The UK Millennium Cohort Study (MCS) surveyed 18,553 families and 18,819 children born between September 2000 and August 2001. Families were interviewed when the child was nine months, three years, and five years old. Kathleen Kiernan used data from this study to examine the factors that enhance a child’s cognitive development in the early years, and family and environmental factors that facilitate school readiness and school performance.
Several articles based on this work have been published. Including:
Holmes J and Kiernan K (2012), Persistent Poverty and Children's Development in the Early Years of Childhood
This paper provides further evidence that persistent poverty has a greater effect on children's cognitive development than intermittent poverty. Building on existing research on persistent poverty and child outcomes, this article uses longitudinal data from the Millennium Cohort Study to examine developmental contexts and outcomes of persistently poor children and whether resilience factors can be identified.
The full article was published online in Policy & Politics.
Kiernan KE, and Mensah FK (2011), Poverty, Family Resources and Children’s Educational Attainment: The Mediating Role of Parenting
Professor Kiernan used data from the study to show the extent to which episodic and more persistent poverty in early childhood and the lack of other family resources disadvantage children at the start of their school careers in terms of whether they have achieved the target indicator of 'good level of achievement' on the Foundation Stage Profile. Positive parenting is shown to be an important contributor to school achievement that matters for children, regardless of poverty experience or family disadvantage. It is also shown to be an important mediator in redressing the effects of poverty and disadvantage.
The full article was published in the British Educational Research Journal.
Kiernan K, and Mensah F (2009) Gender Differences in Educational Attainment: Influences of the Family Environment
There are gender differences in educational attainment amongst British children and there is evidence that these differences emerge early in life. This study investigates whether boys’ and girls’ early educational attainment levels are similarly related to disadvantage in the family environment. The study uses survey data from the MCS linked with the teachers Foundation Stage Profile assessment for children in the primary year of school in England between 2005 and 2006.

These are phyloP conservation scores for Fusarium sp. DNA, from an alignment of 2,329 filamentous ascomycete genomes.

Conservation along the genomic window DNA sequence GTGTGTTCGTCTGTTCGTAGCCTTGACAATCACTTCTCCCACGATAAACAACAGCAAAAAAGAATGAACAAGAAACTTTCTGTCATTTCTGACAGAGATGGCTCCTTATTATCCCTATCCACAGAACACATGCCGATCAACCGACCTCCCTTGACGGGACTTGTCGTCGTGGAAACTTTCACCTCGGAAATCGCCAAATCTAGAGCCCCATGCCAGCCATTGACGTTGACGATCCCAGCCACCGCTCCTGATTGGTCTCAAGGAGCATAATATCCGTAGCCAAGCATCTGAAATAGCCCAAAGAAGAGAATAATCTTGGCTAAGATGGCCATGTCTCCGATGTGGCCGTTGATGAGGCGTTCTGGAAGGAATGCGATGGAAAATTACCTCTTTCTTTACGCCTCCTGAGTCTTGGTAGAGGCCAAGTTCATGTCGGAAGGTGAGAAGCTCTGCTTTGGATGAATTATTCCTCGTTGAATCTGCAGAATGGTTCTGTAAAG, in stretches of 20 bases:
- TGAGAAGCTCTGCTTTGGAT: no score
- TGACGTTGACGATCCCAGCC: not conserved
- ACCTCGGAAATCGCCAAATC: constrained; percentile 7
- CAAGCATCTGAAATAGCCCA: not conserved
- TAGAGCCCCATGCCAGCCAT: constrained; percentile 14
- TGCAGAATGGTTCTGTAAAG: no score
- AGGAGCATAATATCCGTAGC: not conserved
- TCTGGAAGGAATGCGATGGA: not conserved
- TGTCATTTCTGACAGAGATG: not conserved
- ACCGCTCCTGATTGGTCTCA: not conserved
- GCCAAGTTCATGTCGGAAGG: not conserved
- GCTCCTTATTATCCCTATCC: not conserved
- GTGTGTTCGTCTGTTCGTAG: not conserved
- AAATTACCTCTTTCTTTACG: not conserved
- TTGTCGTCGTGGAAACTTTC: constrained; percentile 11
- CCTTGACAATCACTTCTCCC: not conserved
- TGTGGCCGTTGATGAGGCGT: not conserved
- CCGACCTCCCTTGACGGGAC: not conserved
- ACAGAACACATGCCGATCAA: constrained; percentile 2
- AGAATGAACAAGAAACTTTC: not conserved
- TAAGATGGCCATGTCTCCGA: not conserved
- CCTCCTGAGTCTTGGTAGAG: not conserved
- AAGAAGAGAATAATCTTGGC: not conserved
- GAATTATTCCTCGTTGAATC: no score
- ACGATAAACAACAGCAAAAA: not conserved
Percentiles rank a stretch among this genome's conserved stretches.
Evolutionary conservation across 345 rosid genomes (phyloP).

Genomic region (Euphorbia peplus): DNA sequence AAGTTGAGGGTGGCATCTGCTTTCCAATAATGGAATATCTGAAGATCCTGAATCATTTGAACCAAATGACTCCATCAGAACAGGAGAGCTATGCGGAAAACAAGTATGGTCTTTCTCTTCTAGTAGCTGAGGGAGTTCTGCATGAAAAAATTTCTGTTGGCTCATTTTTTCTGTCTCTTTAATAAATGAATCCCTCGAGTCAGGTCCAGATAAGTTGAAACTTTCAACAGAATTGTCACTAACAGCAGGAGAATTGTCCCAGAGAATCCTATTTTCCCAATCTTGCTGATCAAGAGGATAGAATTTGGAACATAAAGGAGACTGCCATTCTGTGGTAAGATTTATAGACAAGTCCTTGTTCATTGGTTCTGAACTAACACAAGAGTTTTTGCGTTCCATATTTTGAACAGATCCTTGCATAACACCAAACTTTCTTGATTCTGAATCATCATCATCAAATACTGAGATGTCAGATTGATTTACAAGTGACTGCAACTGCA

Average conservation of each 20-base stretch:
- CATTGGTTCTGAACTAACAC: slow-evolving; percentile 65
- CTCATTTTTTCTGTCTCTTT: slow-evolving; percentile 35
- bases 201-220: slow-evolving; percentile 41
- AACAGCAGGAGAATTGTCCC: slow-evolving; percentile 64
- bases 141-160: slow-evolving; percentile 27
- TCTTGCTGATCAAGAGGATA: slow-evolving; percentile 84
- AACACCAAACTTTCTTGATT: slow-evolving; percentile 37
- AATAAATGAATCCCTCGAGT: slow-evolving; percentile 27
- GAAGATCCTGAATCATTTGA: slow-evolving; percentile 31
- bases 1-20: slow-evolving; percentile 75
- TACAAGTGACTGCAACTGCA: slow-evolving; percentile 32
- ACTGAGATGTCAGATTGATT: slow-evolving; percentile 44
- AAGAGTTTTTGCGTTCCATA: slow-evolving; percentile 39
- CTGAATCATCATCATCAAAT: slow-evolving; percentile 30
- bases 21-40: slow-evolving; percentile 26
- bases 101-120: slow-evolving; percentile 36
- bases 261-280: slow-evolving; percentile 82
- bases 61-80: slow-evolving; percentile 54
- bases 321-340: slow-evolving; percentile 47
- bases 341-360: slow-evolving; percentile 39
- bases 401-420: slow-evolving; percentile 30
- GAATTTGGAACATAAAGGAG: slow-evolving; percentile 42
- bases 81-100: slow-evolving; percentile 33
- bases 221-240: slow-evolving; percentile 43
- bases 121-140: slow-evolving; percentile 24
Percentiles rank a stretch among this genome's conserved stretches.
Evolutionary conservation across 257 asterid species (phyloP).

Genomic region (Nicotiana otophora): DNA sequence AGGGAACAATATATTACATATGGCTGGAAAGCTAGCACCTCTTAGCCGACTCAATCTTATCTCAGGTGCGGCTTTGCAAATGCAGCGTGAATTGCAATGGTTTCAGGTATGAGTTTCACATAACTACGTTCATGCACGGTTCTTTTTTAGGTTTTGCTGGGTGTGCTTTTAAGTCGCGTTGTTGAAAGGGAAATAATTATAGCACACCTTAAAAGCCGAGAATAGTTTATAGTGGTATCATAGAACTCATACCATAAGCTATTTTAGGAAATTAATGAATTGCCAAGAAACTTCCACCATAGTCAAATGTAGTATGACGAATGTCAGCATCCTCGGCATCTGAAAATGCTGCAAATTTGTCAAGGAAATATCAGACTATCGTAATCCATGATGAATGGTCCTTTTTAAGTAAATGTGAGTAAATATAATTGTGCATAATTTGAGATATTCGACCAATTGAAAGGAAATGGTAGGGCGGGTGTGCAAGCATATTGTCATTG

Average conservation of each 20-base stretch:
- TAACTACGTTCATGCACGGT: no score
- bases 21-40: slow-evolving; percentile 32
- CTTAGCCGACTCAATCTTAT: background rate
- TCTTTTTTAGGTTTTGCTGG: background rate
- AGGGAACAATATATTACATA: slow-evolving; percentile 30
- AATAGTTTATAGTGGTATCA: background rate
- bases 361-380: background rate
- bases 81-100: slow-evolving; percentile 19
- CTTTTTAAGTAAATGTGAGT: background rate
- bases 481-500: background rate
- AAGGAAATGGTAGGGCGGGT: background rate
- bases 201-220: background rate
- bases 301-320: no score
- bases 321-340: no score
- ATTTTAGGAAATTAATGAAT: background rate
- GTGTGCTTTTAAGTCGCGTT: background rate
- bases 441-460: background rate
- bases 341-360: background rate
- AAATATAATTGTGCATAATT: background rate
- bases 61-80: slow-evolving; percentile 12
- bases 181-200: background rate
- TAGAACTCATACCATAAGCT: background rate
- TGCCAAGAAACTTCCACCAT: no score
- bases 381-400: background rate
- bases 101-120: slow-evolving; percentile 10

The study finds lower attainment in communication, language and literacy and mathematical development for both boys and girls in families experiencing socioeconomic disadvantage. Early motherhood, low maternal qualifications, low family income, and unemployment most strongly predict lower scores. Tests for gender interaction shows boys in families where mothers are young, where they lack qualifications or if they are living in poor quality areas are more disadvantaged compared to girls in similar circumstances. The full article was published online by the British Journal of Educational Research in May 2009.
Kiernan K, and Mensah F (2009) Poverty, Maternal Depression, Family Status and Children's Cognitive and Behavioural Development in Early Childhood: A Longitudinal Study
This study examines how three aspects of parental resources – income, mother's mental well-being and family status – in early childhood enhance or compromise their children's cognitive and behavioural development. As well as examining how these three aspects of parental resources separately and jointly affect children's well-being, the authors also enquire whether persistent poverty or persistent maternal depression are more harmful for children's current well-being than periodic episodes of poverty and depression.
The study revealed strong associations between poverty and young children's intellectual and behavioural development, and persistent poverty was found to be particularly important in relation to children's cognitive development. Maternal depression (net of other factors) was more weakly related to cognitive development but strongly related to whether children were exhibiting behaviour problems, and persistent depression amplified the situation. Family status, net of other factors (most noticeably poverty), was only weakly associated with children's development. The full article was published in the Journal of Social Policy (2009), 38.
Kiernan K, and Huerta MC (2008) Economic Deprivation, Maternal Depression, Parenting and Children's Cognitive and Emotional Development in Early Childhood
This study uses data from the MCS to examine the extent to which economic circumstances in infancy and mother's mental well-being are associated with children's cognitive development and behaviour problems at age 3 years, and what part parenting behaviours and attitudes play in mediating these factors. The analyses derived from Structural Equation Modelling show that economic deprivation and maternal depression separately and collectively diminish the cognitive and emotional well-being of children, and part of this diminution emanates from less nurturing and engaged parenting by those with less economic and emotional resources. The full article was published in the December 2008 edition of the British Journal of Sociology, issue 59:4.